Question about the "Our Father."

I was just reading on a Catholic website that the add-on to the “Our Father” at the end of the prayer ("…for thine is the kingdom…") is not actually found in the original Greek text of the Bible. The website said it was added on by protestants later on. If this is so, then why do we say this add-on during Mass? It has me curious.

Thank you, in advance.

God bless,
Danielle

From here: ewtn.com/library/ANSWERS/DOXOLOG.HTM

It was a prayer from the Mass, not originally in the Bible.

" In the early Church, the Christians living in the eastern half of the Roman Empire added the doxology “for thine…” to the Gospel text of the Our Father when reciting the prayer at Mass. Evidence of this practice is also found in the “Didache” (Teaching of the Twelve Apostles), a first century manual of morals, worship and doctrine of the Church. Also, when copying the Scriptures, Greek scribes sometimes appended the doxology onto the original Gospel text of the Our Father, however, most texts today would omit this inclusion, relegate it to a footnote, or note that it was a later addition to the Gospel."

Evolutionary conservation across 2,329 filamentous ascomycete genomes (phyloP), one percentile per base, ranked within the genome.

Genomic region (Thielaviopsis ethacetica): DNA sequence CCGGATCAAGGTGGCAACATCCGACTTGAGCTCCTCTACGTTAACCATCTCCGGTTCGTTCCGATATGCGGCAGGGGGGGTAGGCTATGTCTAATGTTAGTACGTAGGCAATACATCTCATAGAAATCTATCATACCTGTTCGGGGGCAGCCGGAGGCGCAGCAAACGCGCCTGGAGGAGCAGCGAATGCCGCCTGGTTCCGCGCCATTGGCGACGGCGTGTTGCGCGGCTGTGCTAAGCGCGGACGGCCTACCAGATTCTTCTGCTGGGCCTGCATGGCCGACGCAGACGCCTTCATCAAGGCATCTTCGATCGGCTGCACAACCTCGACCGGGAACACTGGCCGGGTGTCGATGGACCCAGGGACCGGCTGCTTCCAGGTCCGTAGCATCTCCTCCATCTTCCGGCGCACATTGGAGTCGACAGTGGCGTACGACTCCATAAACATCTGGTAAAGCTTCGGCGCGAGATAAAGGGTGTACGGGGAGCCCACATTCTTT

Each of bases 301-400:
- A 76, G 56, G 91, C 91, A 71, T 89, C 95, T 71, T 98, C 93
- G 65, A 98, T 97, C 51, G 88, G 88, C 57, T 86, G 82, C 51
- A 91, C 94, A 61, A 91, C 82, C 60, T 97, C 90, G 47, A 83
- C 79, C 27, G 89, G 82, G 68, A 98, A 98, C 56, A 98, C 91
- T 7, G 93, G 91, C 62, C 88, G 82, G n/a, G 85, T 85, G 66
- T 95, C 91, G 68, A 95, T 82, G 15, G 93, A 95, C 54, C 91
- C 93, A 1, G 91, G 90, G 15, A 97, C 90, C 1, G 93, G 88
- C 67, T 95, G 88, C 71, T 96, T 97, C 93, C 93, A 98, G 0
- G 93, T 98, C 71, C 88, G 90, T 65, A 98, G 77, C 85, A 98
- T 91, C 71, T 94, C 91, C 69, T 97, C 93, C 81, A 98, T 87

And:
" Interestingly, the English wording of the Our Father that we use today reflects the version mandated for use by Henry VIII (while still in communion with the Catholic Church), which was based on the English version of the Bible produced by Tyndale (1525)."

and:

" Official “Catholic” Bibles including the Vulgate, the Douay-Rheims, the Confraternity Edition, and the New American have never included this doxology."

and:
" The irony of this answer is that some Protestants sometimes accuse Catholics of not being “literally” faithful to Sacred Scripture and depending too much on tradition. In this case, we see that the Catholic Church has been faithful to the Gospel text of the Our Father, while Protestant Churches have added something of tradition to the word of Jesus."

Here is a link you may find helpful:

ewtn.com/library/ANSWERS/DOXOLOG.HTM

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